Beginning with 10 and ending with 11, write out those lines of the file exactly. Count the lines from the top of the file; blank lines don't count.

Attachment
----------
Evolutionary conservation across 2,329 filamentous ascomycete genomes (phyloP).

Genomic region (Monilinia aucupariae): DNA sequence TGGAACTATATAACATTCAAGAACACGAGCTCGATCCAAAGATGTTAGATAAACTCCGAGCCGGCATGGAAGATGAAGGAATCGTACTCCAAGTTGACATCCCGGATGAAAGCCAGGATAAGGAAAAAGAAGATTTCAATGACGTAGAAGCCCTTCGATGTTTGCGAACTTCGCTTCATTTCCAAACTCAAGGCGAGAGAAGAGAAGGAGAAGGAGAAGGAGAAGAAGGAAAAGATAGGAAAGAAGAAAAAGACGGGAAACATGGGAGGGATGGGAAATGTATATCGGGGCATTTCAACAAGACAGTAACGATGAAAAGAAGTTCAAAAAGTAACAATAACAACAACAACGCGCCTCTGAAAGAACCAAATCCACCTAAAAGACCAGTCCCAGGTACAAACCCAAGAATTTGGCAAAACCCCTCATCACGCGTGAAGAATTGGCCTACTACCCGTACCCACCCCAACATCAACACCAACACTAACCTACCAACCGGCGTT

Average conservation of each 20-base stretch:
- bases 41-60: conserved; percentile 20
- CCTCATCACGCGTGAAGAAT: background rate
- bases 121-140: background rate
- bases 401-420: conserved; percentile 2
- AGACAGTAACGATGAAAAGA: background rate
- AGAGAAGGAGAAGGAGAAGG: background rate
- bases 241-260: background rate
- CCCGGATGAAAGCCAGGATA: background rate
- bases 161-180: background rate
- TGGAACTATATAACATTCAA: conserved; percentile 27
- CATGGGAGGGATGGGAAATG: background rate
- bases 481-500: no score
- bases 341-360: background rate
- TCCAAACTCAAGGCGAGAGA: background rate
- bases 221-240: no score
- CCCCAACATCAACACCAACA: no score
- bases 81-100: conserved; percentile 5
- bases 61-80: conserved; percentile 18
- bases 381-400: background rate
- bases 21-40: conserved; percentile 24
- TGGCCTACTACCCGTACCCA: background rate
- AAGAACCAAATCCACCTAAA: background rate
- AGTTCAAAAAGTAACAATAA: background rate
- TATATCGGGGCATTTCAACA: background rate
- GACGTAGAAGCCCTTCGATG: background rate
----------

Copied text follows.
- bases 241-260: background rate
- CCCGGATGAAAGCCAGGATA: background rate